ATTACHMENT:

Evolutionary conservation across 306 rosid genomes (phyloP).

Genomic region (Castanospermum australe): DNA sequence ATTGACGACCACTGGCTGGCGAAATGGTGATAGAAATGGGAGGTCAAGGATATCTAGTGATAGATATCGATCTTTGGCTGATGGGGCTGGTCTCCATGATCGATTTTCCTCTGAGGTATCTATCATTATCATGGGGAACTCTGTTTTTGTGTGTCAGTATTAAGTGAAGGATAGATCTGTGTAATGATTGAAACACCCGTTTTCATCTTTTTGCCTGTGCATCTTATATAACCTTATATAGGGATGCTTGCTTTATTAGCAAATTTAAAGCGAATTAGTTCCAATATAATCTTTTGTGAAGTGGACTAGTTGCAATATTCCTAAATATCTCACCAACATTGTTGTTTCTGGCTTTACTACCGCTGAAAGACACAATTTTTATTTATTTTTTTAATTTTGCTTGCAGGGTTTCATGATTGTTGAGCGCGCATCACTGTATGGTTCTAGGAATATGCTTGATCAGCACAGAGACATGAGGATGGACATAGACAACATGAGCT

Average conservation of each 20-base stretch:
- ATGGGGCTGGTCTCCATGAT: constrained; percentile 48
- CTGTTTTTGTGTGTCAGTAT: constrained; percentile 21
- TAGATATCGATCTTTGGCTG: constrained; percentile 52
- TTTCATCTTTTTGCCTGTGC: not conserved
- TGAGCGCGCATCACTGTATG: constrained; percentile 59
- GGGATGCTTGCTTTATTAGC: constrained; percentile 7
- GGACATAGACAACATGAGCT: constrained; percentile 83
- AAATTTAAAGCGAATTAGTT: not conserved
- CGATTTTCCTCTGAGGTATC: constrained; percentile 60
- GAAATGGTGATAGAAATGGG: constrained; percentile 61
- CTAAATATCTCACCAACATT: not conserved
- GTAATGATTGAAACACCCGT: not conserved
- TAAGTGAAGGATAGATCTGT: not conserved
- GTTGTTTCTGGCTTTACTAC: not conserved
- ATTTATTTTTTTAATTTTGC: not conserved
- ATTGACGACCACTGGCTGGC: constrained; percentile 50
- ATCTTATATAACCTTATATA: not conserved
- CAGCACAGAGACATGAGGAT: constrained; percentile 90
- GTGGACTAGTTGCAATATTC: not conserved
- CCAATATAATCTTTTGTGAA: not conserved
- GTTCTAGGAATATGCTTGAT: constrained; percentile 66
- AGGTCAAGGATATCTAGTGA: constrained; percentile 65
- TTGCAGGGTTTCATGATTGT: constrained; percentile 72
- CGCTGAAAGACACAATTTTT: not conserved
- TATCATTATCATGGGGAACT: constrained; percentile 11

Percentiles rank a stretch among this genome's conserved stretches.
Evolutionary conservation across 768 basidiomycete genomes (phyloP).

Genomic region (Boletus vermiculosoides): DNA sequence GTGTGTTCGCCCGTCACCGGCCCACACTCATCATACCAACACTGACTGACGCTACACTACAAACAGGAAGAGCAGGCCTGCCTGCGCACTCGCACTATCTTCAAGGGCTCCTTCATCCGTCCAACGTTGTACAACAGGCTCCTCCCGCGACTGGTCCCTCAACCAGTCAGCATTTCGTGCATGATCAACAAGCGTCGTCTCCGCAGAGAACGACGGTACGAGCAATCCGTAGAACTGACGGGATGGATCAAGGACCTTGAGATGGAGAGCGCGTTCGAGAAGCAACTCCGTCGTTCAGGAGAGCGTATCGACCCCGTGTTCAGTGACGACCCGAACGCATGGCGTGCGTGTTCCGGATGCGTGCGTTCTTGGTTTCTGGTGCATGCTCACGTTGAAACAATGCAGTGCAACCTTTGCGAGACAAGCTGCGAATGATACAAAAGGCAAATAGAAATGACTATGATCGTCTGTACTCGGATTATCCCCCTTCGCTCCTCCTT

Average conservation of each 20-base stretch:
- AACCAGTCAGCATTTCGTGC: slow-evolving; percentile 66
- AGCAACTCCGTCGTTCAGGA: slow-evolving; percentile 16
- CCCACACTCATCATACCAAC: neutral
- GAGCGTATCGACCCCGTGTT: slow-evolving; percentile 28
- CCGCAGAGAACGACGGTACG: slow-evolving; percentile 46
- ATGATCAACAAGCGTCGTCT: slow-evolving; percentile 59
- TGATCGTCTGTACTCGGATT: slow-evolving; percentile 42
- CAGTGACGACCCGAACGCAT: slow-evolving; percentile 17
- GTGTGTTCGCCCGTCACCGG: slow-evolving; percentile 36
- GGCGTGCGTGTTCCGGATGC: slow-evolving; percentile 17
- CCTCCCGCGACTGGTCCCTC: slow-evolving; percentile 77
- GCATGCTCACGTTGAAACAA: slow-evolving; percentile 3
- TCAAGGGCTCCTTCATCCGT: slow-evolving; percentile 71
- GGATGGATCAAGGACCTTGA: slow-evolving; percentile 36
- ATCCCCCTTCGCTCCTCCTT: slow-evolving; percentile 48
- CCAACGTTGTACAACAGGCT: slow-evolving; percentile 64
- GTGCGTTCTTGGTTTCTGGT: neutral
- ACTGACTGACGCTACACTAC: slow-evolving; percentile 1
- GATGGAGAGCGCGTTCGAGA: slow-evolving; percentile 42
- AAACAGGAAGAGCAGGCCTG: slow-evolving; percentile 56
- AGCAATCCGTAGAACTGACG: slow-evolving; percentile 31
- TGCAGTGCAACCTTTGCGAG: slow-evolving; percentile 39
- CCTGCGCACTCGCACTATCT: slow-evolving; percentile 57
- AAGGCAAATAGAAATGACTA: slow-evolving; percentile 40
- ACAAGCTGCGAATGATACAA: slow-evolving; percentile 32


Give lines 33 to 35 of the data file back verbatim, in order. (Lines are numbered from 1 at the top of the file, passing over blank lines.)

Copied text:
- AACCAGTCAGCATTTCGTGC: slow-evolving; percentile 66
- AGCAACTCCGTCGTTCAGGA: slow-evolving; percentile 16
- CCCACACTCATCATACCAAC: neutral